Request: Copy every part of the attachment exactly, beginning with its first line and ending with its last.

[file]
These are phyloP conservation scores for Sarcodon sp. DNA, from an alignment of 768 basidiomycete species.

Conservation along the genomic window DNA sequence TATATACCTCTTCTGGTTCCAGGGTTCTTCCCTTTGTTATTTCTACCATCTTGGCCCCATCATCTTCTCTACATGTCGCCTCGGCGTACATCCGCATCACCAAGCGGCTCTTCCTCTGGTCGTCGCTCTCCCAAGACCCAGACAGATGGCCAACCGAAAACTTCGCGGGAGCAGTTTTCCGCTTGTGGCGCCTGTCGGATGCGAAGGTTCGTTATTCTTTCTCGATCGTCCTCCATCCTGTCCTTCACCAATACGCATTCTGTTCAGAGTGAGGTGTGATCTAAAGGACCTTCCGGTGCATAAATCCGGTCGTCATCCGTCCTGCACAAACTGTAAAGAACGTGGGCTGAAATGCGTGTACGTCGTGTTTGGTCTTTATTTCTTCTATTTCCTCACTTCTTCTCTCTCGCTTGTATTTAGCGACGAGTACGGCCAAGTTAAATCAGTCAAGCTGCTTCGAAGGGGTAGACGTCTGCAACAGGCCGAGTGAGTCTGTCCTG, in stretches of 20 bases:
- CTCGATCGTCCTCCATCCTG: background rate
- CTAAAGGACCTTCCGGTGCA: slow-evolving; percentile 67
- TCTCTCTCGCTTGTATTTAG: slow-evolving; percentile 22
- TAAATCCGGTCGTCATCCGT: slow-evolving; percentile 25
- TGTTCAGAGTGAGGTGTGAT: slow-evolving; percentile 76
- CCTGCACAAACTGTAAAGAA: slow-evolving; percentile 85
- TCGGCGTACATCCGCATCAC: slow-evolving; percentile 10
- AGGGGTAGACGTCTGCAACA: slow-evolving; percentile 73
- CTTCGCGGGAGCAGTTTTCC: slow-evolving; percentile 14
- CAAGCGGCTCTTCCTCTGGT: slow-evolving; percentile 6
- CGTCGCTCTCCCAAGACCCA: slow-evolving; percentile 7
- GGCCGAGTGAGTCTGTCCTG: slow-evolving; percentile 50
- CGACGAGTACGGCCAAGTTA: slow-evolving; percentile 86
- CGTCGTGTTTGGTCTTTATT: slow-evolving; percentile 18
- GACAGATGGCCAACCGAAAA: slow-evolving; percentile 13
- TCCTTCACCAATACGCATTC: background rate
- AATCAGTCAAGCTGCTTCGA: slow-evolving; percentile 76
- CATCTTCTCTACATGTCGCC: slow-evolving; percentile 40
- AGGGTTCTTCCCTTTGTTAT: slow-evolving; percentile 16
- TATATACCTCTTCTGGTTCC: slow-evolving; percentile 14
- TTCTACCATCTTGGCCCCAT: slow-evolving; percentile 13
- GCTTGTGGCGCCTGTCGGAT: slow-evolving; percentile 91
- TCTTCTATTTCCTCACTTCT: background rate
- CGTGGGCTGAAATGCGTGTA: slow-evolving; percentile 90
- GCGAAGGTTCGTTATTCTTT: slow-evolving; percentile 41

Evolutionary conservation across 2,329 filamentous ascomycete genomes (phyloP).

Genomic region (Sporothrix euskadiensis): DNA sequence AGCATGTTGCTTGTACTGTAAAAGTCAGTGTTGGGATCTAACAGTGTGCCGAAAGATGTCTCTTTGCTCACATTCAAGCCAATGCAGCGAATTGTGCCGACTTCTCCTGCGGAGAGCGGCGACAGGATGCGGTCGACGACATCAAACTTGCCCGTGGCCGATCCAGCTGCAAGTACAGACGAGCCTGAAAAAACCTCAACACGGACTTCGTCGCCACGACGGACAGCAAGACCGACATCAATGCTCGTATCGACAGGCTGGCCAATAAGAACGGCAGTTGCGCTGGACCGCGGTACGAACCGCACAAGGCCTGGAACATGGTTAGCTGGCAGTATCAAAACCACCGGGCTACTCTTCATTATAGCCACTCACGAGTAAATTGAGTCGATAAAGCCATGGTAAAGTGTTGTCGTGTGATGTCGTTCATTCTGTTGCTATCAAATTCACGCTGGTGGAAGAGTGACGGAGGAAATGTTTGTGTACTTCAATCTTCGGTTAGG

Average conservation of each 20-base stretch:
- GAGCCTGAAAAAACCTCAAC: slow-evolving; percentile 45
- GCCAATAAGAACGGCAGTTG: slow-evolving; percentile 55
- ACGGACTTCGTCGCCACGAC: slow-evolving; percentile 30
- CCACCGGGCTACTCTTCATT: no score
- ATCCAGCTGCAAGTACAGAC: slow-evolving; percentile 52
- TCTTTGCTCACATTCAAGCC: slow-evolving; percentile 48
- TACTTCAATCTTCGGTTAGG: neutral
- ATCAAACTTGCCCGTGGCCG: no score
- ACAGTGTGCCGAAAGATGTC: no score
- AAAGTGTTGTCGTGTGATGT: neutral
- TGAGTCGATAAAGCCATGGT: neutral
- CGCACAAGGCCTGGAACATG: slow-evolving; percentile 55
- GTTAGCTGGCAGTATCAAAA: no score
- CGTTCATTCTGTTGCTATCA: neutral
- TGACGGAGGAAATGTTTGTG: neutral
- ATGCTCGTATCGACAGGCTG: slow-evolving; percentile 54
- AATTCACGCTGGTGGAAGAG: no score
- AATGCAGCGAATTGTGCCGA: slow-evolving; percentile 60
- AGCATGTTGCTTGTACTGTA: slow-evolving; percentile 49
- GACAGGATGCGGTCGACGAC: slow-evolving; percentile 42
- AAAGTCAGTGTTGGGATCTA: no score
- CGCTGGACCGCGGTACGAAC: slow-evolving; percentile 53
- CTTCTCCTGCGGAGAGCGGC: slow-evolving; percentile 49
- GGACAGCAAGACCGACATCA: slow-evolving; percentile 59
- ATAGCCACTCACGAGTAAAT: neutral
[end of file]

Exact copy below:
These are phyloP conservation scores for Sarcodon sp. DNA, from an alignment of 768 basidiomycete species.

Conservation along the genomic window DNA sequence TATATACCTCTTCTGGTTCCAGGGTTCTTCCCTTTGTTATTTCTACCATCTTGGCCCCATCATCTTCTCTACATGTCGCCTCGGCGTACATCCGCATCACCAAGCGGCTCTTCCTCTGGTCGTCGCTCTCCCAAGACCCAGACAGATGGCCAACCGAAAACTTCGCGGGAGCAGTTTTCCGCTTGTGGCGCCTGTCGGATGCGAAGGTTCGTTATTCTTTCTCGATCGTCCTCCATCCTGTCCTTCACCAATACGCATTCTGTTCAGAGTGAGGTGTGATCTAAAGGACCTTCCGGTGCATAAATCCGGTCGTCATCCGTCCTGCACAAACTGTAAAGAACGTGGGCTGAAATGCGTGTACGTCGTGTTTGGTCTTTATTTCTTCTATTTCCTCACTTCTTCTCTCTCGCTTGTATTTAGCGACGAGTACGGCCAAGTTAAATCAGTCAAGCTGCTTCGAAGGGGTAGACGTCTGCAACAGGCCGAGTGAGTCTGTCCTG, in stretches of 20 bases:
- CTCGATCGTCCTCCATCCTG: background rate
- CTAAAGGACCTTCCGGTGCA: slow-evolving; percentile 67
- TCTCTCTCGCTTGTATTTAG: slow-evolving; percentile 22
- TAAATCCGGTCGTCATCCGT: slow-evolving; percentile 25
- TGTTCAGAGTGAGGTGTGAT: slow-evolving; percentile 76
- CCTGCACAAACTGTAAAGAA: slow-evolving; percentile 85
- TCGGCGTACATCCGCATCAC: slow-evolving; percentile 10
- AGGGGTAGACGTCTGCAACA: slow-evolving; percentile 73
- CTTCGCGGGAGCAGTTTTCC: slow-evolving; percentile 14
- CAAGCGGCTCTTCCTCTGGT: slow-evolving; percentile 6
- CGTCGCTCTCCCAAGACCCA: slow-evolving; percentile 7
- GGCCGAGTGAGTCTGTCCTG: slow-evolving; percentile 50
- CGACGAGTACGGCCAAGTTA: slow-evolving; percentile 86
- CGTCGTGTTTGGTCTTTATT: slow-evolving; percentile 18
- GACAGATGGCCAACCGAAAA: slow-evolving; percentile 13
- TCCTTCACCAATACGCATTC: background rate
- AATCAGTCAAGCTGCTTCGA: slow-evolving; percentile 76
- CATCTTCTCTACATGTCGCC: slow-evolving; percentile 40
- AGGGTTCTTCCCTTTGTTAT: slow-evolving; percentile 16
- TATATACCTCTTCTGGTTCC: slow-evolving; percentile 14
- TTCTACCATCTTGGCCCCAT: slow-evolving; percentile 13
- GCTTGTGGCGCCTGTCGGAT: slow-evolving; percentile 91
- TCTTCTATTTCCTCACTTCT: background rate
- CGTGGGCTGAAATGCGTGTA: slow-evolving; percentile 90
- GCGAAGGTTCGTTATTCTTT: slow-evolving; percentile 41

Evolutionary conservation across 2,329 filamentous ascomycete genomes (phyloP).

Genomic region (Sporothrix euskadiensis): DNA sequence AGCATGTTGCTTGTACTGTAAAAGTCAGTGTTGGGATCTAACAGTGTGCCGAAAGATGTCTCTTTGCTCACATTCAAGCCAATGCAGCGAATTGTGCCGACTTCTCCTGCGGAGAGCGGCGACAGGATGCGGTCGACGACATCAAACTTGCCCGTGGCCGATCCAGCTGCAAGTACAGACGAGCCTGAAAAAACCTCAACACGGACTTCGTCGCCACGACGGACAGCAAGACCGACATCAATGCTCGTATCGACAGGCTGGCCAATAAGAACGGCAGTTGCGCTGGACCGCGGTACGAACCGCACAAGGCCTGGAACATGGTTAGCTGGCAGTATCAAAACCACCGGGCTACTCTTCATTATAGCCACTCACGAGTAAATTGAGTCGATAAAGCCATGGTAAAGTGTTGTCGTGTGATGTCGTTCATTCTGTTGCTATCAAATTCACGCTGGTGGAAGAGTGACGGAGGAAATGTTTGTGTACTTCAATCTTCGGTTAGG

Average conservation of each 20-base stretch:
- GAGCCTGAAAAAACCTCAAC: slow-evolving; percentile 45
- GCCAATAAGAACGGCAGTTG: slow-evolving; percentile 55
- ACGGACTTCGTCGCCACGAC: slow-evolving; percentile 30
- CCACCGGGCTACTCTTCATT: no score
- ATCCAGCTGCAAGTACAGAC: slow-evolving; percentile 52
- TCTTTGCTCACATTCAAGCC: slow-evolving; percentile 48
- TACTTCAATCTTCGGTTAGG: neutral
- ATCAAACTTGCCCGTGGCCG: no score
- ACAGTGTGCCGAAAGATGTC: no score
- AAAGTGTTGTCGTGTGATGT: neutral
- TGAGTCGATAAAGCCATGGT: neutral
- CGCACAAGGCCTGGAACATG: slow-evolving; percentile 55
- GTTAGCTGGCAGTATCAAAA: no score
- CGTTCATTCTGTTGCTATCA: neutral
- TGACGGAGGAAATGTTTGTG: neutral
- ATGCTCGTATCGACAGGCTG: slow-evolving; percentile 54
- AATTCACGCTGGTGGAAGAG: no score
- AATGCAGCGAATTGTGCCGA: slow-evolving; percentile 60
- AGCATGTTGCTTGTACTGTA: slow-evolving; percentile 49
- GACAGGATGCGGTCGACGAC: slow-evolving; percentile 42
- AAAGTCAGTGTTGGGATCTA: no score
- CGCTGGACCGCGGTACGAAC: slow-evolving; percentile 53
- CTTCTCCTGCGGAGAGCGGC: slow-evolving; percentile 49
- GGACAGCAAGACCGACATCA: slow-evolving; percentile 59
- ATAGCCACTCACGAGTAAAT: neutral